As the underground utility network becomes increasingly more complex and congested, construction professionals know that there is no room for error. Working on compact jobsites with winding utilities can make for a difficult environment, which is why some landscapers are turning to vacuum excavators for a variety of green industry tasks.
What was once thought of as only a machine for HDD jobsites, vacuum excavators are now popping up all over landscaping jobsites. These machines help landscapers excavate near sensitive areas and in areas where traditional methods are unable to get the job done. Including damage prevention for utility installation and cleaning out gardens and flower beds, vacs are quickly becoming a versatile and noninvasive digging solution in the industry.
When used correctly, vacuum excavators offer a lot of benefits to landscaping jobsites. Here are three areas to consider when thinking about adding a vacuum excavator to your green industry fleet.
A crowded jobsite work-around
Today’s jobsites are rarely simple, especially residential jobs. Above ground, they are filled with fences, sheds, existing landscaping, gardens, trees and other potential hazards. Below ground, they are congested with existing utilities that operators must avoid striking. A vacuum excavator offers a more flexible, less invasive option.
Trenching near a structure or fence, especially when starting or finishing a trench against one of these existing structures, can be particularly difficult with a large trencher. In locations where trenchers can’t reach, landscapers can use their vac to open the trench. On jobsites with space restrictions, landscapers can park their vacuum excavator up to 100 feet away from the trench location and reach the site with their vac wand. This flexibility simplifies the trenching task for operators and helps mitigate any potential damage to existing structures.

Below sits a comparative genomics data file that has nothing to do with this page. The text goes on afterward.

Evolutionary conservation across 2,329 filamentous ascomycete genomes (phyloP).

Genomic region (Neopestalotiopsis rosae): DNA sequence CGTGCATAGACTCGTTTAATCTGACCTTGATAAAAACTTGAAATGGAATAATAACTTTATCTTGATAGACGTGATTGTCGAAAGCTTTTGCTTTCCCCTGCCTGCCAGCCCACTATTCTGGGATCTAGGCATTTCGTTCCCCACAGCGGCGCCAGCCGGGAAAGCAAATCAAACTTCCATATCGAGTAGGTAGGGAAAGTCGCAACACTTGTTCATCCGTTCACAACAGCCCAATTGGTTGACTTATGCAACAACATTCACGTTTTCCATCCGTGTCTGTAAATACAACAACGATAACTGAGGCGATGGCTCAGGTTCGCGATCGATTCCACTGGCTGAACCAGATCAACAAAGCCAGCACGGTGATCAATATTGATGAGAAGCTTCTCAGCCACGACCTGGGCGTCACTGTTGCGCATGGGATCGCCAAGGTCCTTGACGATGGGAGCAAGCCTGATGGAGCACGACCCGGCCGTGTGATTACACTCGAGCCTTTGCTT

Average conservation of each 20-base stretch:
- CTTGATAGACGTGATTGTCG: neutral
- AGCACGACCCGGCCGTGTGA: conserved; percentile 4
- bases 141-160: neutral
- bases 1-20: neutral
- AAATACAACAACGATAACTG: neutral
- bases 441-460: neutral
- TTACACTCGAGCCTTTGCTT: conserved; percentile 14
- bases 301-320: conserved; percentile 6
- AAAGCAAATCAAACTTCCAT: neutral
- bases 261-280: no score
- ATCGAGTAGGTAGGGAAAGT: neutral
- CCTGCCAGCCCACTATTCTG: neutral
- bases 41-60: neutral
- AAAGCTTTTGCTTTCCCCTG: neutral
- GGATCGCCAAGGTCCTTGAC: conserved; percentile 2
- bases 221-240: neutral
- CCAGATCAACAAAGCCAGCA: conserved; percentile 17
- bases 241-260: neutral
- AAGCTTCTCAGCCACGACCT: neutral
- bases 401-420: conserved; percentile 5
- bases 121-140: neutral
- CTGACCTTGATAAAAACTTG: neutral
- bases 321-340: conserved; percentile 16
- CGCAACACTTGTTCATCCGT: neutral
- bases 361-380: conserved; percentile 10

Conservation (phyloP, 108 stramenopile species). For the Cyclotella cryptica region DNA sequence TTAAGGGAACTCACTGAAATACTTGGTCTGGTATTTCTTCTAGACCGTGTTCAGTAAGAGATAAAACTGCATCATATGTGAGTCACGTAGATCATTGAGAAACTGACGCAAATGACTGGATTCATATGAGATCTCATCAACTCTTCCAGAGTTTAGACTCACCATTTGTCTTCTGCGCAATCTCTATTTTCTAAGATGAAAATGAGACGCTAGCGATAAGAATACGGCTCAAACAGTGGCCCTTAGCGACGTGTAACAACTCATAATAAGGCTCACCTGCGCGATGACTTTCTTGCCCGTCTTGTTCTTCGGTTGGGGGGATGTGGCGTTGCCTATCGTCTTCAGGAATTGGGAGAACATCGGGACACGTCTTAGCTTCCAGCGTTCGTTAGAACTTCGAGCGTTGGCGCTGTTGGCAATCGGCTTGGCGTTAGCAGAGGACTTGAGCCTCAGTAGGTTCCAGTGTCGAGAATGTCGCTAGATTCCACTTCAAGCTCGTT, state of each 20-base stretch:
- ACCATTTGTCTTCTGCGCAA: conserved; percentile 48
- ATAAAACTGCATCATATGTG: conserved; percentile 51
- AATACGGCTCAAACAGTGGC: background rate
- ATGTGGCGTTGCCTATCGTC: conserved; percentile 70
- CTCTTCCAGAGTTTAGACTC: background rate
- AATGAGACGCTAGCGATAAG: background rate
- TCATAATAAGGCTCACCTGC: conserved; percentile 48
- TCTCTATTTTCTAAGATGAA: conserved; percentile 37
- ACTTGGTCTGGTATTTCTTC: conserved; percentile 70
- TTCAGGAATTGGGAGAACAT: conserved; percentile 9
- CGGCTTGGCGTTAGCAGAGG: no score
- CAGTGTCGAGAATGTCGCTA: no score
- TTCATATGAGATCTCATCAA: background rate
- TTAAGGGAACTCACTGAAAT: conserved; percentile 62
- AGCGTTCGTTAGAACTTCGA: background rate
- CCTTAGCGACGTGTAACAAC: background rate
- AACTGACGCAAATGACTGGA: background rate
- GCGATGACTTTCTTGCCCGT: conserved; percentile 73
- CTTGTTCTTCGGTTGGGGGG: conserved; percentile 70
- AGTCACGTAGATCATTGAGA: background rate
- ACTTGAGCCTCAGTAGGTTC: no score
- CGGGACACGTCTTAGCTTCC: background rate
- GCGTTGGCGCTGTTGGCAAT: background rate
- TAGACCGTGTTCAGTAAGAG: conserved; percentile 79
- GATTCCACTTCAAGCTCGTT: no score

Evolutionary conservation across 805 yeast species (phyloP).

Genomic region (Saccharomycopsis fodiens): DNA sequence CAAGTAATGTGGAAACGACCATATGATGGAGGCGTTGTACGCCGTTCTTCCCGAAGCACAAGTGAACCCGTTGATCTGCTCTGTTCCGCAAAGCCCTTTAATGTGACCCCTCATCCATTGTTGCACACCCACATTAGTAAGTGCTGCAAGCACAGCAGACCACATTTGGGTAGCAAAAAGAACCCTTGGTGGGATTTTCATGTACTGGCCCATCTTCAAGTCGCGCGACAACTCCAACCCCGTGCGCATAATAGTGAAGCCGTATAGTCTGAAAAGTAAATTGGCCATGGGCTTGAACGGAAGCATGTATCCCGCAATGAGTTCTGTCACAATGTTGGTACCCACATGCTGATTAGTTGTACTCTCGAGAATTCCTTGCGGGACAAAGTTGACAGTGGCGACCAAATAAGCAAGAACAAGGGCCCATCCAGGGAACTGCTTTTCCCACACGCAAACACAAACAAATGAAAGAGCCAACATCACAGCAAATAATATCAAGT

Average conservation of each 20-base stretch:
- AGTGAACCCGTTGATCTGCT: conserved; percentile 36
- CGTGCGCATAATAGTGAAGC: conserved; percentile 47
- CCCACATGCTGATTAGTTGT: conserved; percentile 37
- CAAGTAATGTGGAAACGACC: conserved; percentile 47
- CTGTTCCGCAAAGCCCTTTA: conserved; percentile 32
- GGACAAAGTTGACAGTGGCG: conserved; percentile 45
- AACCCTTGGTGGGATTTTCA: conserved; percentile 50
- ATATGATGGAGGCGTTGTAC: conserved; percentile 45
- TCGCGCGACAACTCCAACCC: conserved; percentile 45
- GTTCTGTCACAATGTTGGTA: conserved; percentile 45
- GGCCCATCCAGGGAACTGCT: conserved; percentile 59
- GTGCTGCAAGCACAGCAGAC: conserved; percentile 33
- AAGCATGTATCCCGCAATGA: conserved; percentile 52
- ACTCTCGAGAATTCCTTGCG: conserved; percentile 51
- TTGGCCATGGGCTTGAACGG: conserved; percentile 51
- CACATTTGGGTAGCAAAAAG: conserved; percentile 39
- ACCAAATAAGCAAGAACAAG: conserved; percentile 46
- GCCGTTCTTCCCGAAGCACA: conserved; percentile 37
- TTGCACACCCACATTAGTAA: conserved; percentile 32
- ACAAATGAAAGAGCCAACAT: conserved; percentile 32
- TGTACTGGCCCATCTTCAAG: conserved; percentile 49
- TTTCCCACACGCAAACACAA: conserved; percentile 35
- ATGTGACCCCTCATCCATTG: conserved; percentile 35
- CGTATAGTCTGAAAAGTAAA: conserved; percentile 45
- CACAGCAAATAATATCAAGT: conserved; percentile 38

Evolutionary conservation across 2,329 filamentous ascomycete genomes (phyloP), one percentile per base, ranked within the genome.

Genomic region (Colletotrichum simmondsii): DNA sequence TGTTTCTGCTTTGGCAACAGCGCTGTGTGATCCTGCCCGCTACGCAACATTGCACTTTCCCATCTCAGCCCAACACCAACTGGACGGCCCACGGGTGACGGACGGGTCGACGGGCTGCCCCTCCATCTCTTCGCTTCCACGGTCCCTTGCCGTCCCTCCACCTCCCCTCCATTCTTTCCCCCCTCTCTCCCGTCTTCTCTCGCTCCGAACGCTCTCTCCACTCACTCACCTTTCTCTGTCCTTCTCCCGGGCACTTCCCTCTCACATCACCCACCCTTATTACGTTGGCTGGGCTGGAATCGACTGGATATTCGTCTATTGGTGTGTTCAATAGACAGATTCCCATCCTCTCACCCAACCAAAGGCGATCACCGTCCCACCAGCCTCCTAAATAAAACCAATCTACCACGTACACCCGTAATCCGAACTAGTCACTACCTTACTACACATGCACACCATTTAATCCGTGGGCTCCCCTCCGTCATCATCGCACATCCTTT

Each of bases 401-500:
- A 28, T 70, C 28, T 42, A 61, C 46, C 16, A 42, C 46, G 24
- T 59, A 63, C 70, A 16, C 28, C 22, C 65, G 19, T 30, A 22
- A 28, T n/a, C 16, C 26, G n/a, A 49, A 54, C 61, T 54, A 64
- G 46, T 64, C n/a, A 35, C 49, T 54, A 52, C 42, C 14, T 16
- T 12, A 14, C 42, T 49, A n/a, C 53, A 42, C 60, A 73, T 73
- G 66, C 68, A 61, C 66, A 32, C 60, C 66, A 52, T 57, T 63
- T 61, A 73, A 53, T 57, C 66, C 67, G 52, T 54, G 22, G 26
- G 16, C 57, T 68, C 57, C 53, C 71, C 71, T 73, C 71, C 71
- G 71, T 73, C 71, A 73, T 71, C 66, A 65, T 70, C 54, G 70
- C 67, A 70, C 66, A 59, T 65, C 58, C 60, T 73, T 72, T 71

With their ease-of-use, high return on investment and soft-excavation style, vacuum excavators are growing in popularity. For landscape professionals who are constantly needing to expose underground infrastructure or conduct earthmoving tasks for landscaping, a vacuum excavator is a versatile tool to add to the fleet.
Vacuum excavators are ideally designed for soft excavation practices like utility exposure, a good choice for damage mitigation. Contractors should always keep their nozzle 8 inches away from the utility to prevent damage to both the equipment and utility, and water pressure should be kept below 2,800 psi and 200 psi for air excavation with the nozzle consistently moving when actively excavating. These best practices will allow for the most efficient and safe excavation and help contractors expose utilities more easily.
Today, most equipment manufacturers design vacuum excavators with both air and hydro-excavation capabilities, so operators don’t have to choose between the two. Contractors can start excavating the ground surface with air and switch to hydro once they reach harder soil formations. Landscape professionals have the potential to work on jobsites formed of anything, including clay and topsoil, so this versatility and knowing when to adjust for damage mitigation are crucial. Rather than adjusting pressure, if operators are struggling to excavate through hard soil or heavy clay, they should use a hot water heater instead of moving the nozzle closer. With the versatility to switch from hydro to air, operators can better adapt to changing jobsite conditions and stay productive in a variety of ground conditions.
Everything in between
In addition to exposing utilities or finishing a trench, a vac can help landscapers with more specialized or niche tasks such as working in a flower garden or mulch bed. By using the suction tool of the excavator, landscapers can remove and clear out old mulch and debris without the worry of damaging homeowners’ flowers, grass or well-cultivated vegetation.
Vacs can also be used for tree installation and growth stimulation. Whether installing a young 5-foot tree or maintaining a mature 20-foot tree, vacs can help loosen up the soil to create a more stable root foundation and encourage proper root grow out. This can help landscapers and arborists save on time and labor and can reduce surface disruption in the excavation process.
The versatility of vacs and their ability to conquer a wide array of tasks less invasively is why they are growing in popularity. With these machines in their fleet, landscapers can stay safe, agile and efficient on a variety of tasks while maximizing jobsite uptime and minimizing downtime.
When used correctly vacuum excavators are a great asset that can improve a landscaper’s versatility and reduce the likelihood of causing damage to yards, structures, existing utilities and landscaping.